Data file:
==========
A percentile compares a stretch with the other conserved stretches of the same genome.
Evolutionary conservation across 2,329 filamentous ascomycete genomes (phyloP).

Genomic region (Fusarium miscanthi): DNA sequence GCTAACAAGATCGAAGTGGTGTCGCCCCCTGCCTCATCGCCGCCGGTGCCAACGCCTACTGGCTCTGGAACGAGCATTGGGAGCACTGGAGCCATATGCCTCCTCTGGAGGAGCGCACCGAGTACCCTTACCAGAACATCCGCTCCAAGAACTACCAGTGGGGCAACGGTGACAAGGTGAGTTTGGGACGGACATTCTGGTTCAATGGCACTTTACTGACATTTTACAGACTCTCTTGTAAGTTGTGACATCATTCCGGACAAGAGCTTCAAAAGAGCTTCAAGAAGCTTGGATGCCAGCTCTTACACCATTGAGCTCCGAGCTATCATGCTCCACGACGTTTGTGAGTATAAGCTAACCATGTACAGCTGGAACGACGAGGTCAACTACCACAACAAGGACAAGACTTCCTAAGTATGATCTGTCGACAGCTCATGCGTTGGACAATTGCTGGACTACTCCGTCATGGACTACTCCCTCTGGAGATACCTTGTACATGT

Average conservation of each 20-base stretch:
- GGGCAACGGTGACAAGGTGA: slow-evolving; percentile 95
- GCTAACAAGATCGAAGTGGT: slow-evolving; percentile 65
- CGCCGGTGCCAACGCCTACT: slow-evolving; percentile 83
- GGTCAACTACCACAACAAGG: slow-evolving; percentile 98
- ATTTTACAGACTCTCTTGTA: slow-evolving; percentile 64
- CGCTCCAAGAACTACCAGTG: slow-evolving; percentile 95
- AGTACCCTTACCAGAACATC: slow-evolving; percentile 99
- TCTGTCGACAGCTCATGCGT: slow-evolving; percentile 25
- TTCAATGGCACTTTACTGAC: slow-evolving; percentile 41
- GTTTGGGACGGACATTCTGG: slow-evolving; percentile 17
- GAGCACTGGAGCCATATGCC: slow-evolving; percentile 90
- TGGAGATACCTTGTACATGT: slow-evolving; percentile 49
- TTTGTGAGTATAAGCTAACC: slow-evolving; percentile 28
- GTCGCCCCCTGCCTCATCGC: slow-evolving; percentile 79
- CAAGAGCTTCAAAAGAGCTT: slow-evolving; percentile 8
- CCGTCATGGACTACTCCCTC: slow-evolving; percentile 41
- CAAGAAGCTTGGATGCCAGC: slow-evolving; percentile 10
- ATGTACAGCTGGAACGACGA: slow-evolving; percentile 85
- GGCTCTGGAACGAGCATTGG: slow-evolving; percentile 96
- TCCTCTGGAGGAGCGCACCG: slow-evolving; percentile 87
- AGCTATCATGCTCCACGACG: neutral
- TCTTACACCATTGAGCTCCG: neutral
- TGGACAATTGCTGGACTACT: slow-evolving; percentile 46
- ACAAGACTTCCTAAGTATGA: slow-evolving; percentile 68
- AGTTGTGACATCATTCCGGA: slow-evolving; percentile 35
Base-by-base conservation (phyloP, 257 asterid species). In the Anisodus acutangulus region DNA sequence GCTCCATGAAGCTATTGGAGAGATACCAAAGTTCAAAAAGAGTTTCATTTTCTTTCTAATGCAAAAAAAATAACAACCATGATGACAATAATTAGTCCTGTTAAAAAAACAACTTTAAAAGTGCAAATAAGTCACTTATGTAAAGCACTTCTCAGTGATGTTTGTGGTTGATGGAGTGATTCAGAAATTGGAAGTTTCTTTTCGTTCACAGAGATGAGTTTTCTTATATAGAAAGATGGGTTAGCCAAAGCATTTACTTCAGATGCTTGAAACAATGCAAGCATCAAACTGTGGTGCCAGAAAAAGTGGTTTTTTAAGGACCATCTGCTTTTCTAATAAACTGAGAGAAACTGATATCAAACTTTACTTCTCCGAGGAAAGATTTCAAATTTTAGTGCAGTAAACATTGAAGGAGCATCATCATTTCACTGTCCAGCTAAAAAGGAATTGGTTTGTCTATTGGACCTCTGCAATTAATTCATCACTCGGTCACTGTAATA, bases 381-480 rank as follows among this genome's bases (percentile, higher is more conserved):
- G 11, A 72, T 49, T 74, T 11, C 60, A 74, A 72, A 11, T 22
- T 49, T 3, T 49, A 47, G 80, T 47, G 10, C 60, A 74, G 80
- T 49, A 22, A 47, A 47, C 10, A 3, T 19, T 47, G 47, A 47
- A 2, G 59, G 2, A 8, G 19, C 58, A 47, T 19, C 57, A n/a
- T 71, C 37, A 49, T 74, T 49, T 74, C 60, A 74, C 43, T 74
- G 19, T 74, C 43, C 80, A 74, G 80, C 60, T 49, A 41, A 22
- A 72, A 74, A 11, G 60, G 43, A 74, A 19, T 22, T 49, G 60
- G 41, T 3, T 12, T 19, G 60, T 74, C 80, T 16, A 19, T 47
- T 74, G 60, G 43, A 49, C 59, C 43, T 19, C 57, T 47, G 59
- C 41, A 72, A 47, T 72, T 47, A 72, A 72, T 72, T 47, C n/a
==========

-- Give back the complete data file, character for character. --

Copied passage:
A percentile compares a stretch with the other conserved stretches of the same genome.
Evolutionary conservation across 2,329 filamentous ascomycete genomes (phyloP).

Genomic region (Fusarium miscanthi): DNA sequence GCTAACAAGATCGAAGTGGTGTCGCCCCCTGCCTCATCGCCGCCGGTGCCAACGCCTACTGGCTCTGGAACGAGCATTGGGAGCACTGGAGCCATATGCCTCCTCTGGAGGAGCGCACCGAGTACCCTTACCAGAACATCCGCTCCAAGAACTACCAGTGGGGCAACGGTGACAAGGTGAGTTTGGGACGGACATTCTGGTTCAATGGCACTTTACTGACATTTTACAGACTCTCTTGTAAGTTGTGACATCATTCCGGACAAGAGCTTCAAAAGAGCTTCAAGAAGCTTGGATGCCAGCTCTTACACCATTGAGCTCCGAGCTATCATGCTCCACGACGTTTGTGAGTATAAGCTAACCATGTACAGCTGGAACGACGAGGTCAACTACCACAACAAGGACAAGACTTCCTAAGTATGATCTGTCGACAGCTCATGCGTTGGACAATTGCTGGACTACTCCGTCATGGACTACTCCCTCTGGAGATACCTTGTACATGT

Average conservation of each 20-base stretch:
- GGGCAACGGTGACAAGGTGA: slow-evolving; percentile 95
- GCTAACAAGATCGAAGTGGT: slow-evolving; percentile 65
- CGCCGGTGCCAACGCCTACT: slow-evolving; percentile 83
- GGTCAACTACCACAACAAGG: slow-evolving; percentile 98
- ATTTTACAGACTCTCTTGTA: slow-evolving; percentile 64
- CGCTCCAAGAACTACCAGTG: slow-evolving; percentile 95
- AGTACCCTTACCAGAACATC: slow-evolving; percentile 99
- TCTGTCGACAGCTCATGCGT: slow-evolving; percentile 25
- TTCAATGGCACTTTACTGAC: slow-evolving; percentile 41
- GTTTGGGACGGACATTCTGG: slow-evolving; percentile 17
- GAGCACTGGAGCCATATGCC: slow-evolving; percentile 90
- TGGAGATACCTTGTACATGT: slow-evolving; percentile 49
- TTTGTGAGTATAAGCTAACC: slow-evolving; percentile 28
- GTCGCCCCCTGCCTCATCGC: slow-evolving; percentile 79
- CAAGAGCTTCAAAAGAGCTT: slow-evolving; percentile 8
- CCGTCATGGACTACTCCCTC: slow-evolving; percentile 41
- CAAGAAGCTTGGATGCCAGC: slow-evolving; percentile 10
- ATGTACAGCTGGAACGACGA: slow-evolving; percentile 85
- GGCTCTGGAACGAGCATTGG: slow-evolving; percentile 96
- TCCTCTGGAGGAGCGCACCG: slow-evolving; percentile 87
- AGCTATCATGCTCCACGACG: neutral
- TCTTACACCATTGAGCTCCG: neutral
- TGGACAATTGCTGGACTACT: slow-evolving; percentile 46
- ACAAGACTTCCTAAGTATGA: slow-evolving; percentile 68
- AGTTGTGACATCATTCCGGA: slow-evolving; percentile 35
Base-by-base conservation (phyloP, 257 asterid species). In the Anisodus acutangulus region DNA sequence GCTCCATGAAGCTATTGGAGAGATACCAAAGTTCAAAAAGAGTTTCATTTTCTTTCTAATGCAAAAAAAATAACAACCATGATGACAATAATTAGTCCTGTTAAAAAAACAACTTTAAAAGTGCAAATAAGTCACTTATGTAAAGCACTTCTCAGTGATGTTTGTGGTTGATGGAGTGATTCAGAAATTGGAAGTTTCTTTTCGTTCACAGAGATGAGTTTTCTTATATAGAAAGATGGGTTAGCCAAAGCATTTACTTCAGATGCTTGAAACAATGCAAGCATCAAACTGTGGTGCCAGAAAAAGTGGTTTTTTAAGGACCATCTGCTTTTCTAATAAACTGAGAGAAACTGATATCAAACTTTACTTCTCCGAGGAAAGATTTCAAATTTTAGTGCAGTAAACATTGAAGGAGCATCATCATTTCACTGTCCAGCTAAAAAGGAATTGGTTTGTCTATTGGACCTCTGCAATTAATTCATCACTCGGTCACTGTAATA, bases 381-480 rank as follows among this genome's bases (percentile, higher is more conserved):
- G 11, A 72, T 49, T 74, T 11, C 60, A 74, A 72, A 11, T 22
- T 49, T 3, T 49, A 47, G 80, T 47, G 10, C 60, A 74, G 80
- T 49, A 22, A 47, A 47, C 10, A 3, T 19, T 47, G 47, A 47
- A 2, G 59, G 2, A 8, G 19, C 58, A 47, T 19, C 57, A n/a
- T 71, C 37, A 49, T 74, T 49, T 74, C 60, A 74, C 43, T 74
- G 19, T 74, C 43, C 80, A 74, G 80, C 60, T 49, A 41, A 22
- A 72, A 74, A 11, G 60, G 43, A 74, A 19, T 22, T 49, G 60
- G 41, T 3, T 12, T 19, G 60, T 74, C 80, T 16, A 19, T 47
- T 74, G 60, G 43, A 49, C 59, C 43, T 19, C 57, T 47, G 59
- C 41, A 72, A 47, T 72, T 47, A 72, A 72, T 72, T 47, C n/a